Fences Review: Amazing Performances and A Tremendous Script Merge in A Phenomenal Feature
Fences was first performed on Broadway in 1983, won the Pulitzer Prize in drama four years later, and its author, the late August Wilson, is one of the most celebrated playwrights of the last century. Despite this, a film adaptation of the material has long been considered impossible. Fences is after all, mostly dialogue framed within long scenes. This may work very well on stage, but it is far less enticing in film. After all, in a year where we saw the Airport Battle in Captain America: Civil War, the world bending-action of Doctor Strange, and the visual detail of The Jungle Book, what could a slowly paced play brought to the big screen have to offer?
A lot, as it turns out.
Fences is not as cheerful as La La Land, nor is it as enticing as Rogue One. In fact, anyone going to see this film should know that Fences is heart-wrenching experience that will leave you shaken and somber. During an extremely dour scene, a young couple exited my theater and never returned. It is not an easy-going experience, so do not be fooled by the comedic, and expertly performed opening scenes. Fences is a tragedy when taken at face value.
But before I dive into the depths of the fantastic script, I must praise both the direction and the performances. Denzel Washington stars and directs in the best way possible: he allows August Wilson to tell the story he wrote. Most adaptations are bound to depart from the source material, and this is not necessarily a bad thing: any story, at times, must be modified in order to translate to the big screen.
But there are certain stories that should be untouched when translated, and I believe Fences is one of those stories. Denzel Washington didn’t try to turn Fences into a sweeping epic so that he could deliver a truly ‘cinematic’ experience, instead he allowed the source material to shine through, and delivered a simple story: a group of people talking in a backyard. The dialogue is sharp and flows fast, but is still just that: dialogue.
Given the slow pace and suburban setting, this material would fall flat if it were not for the fantastic performances from every cast member. This is one of the rare instances in which nearly every single actor blew me away, as Stephen Henderson, Jovan Adepo, Russell Hornsby, Mykelti Williamson, and Christopher Mele all contributed excellent performances. But at the end of the day, the two shinning performances in this film come from its leads: Denzel Washington as Troy Maxson and Viola Davis as Rose Maxson. These two carry the heartbreak and weight of the source material on their shoulders, and do so with incredible ability.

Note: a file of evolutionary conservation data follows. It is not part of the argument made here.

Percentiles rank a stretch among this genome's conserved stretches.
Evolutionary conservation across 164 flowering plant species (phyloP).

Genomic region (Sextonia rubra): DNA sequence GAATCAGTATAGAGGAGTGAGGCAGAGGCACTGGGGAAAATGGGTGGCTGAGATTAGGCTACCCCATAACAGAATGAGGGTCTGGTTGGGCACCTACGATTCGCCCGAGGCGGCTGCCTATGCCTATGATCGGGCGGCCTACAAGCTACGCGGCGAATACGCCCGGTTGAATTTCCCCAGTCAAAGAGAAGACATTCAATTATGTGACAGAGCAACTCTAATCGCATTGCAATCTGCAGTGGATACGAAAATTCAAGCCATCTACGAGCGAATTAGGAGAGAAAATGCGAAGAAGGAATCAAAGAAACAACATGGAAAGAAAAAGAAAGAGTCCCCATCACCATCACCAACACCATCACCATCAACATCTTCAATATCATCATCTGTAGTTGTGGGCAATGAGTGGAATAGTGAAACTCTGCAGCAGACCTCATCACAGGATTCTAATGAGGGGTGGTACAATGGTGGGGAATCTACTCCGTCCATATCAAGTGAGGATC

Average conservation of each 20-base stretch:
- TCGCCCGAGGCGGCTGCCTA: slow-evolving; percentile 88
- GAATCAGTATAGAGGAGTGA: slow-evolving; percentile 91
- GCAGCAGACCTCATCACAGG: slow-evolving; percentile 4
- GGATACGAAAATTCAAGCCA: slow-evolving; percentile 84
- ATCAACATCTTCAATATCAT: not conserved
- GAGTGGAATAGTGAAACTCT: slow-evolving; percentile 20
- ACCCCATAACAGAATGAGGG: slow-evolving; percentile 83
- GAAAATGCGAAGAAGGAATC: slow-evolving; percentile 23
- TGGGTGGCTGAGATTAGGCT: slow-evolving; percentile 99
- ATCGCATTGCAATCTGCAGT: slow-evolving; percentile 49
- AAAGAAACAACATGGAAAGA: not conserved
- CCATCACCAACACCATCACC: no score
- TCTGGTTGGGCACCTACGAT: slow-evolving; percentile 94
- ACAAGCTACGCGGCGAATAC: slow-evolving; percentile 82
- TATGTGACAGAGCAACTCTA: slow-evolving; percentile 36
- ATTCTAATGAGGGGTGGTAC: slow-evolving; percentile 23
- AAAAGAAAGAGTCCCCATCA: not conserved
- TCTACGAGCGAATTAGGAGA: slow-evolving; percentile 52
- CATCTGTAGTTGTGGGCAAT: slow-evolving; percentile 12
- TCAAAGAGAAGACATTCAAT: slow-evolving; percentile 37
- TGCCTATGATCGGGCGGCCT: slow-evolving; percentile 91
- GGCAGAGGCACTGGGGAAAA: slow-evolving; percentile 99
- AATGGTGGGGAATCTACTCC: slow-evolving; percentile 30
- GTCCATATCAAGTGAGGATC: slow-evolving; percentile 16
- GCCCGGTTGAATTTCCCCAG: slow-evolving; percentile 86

The reason why these performances are so outstanding, is because many of them have stepped into these roles before. In 2010, Fences was revived on Broadway, and the roles were filled in by many of the same actors who appear on film. The actors know the source material well, and it shows in their performances.
The true genius and heartache of the story comes from August Wilson, and the play that he wrote over thirty years ago. Fences is set in 1950’s Pittsburg, just before the Civil Rights Movement took the nation by storm. It touches on the struggles and setbacks that African-Americans faced on the eve of progress. At several points in the story, characters are held back from accomplishing a goal, and the reason for their failure almost always points back to their same condition: they were black in the 1950’s.
And while Fences does focus on the life of African-Americans during this period, it also centers on something else: the dynamic between father and son. Wilson portrays the relationship between the older and new generations as one of beauty and pride, but also one of infection and fear. The son learns and mirrors the father in Fences, and this leads to a series of difficulties, hardships, and successes.
Wilson presents a world to us at the beginning of the story, and then slowly peels it back. By doing this he reveals his themes of his work, while also granting time to warm up to the characters before he deconstructs them. His world is neither purely dark and cynical, nor is it always bright and optimistic. Instead, just as ours is, Fences is a mixture of both. It is brilliant writing that deserves to be seen on the big screen.
But with that, comes the acknowledgement that Fences will not dazzle you as Rogue One or Doctor Strange did earlier in 2016. Given our modern expectations of films, this one seems a little old fashioned and a bit slow. But I encourage you to see this in-spite of its lack of visual spectacle, because this work presents ideas that are equally fascinating and devastating, and performances that will leave you laughing and weeping.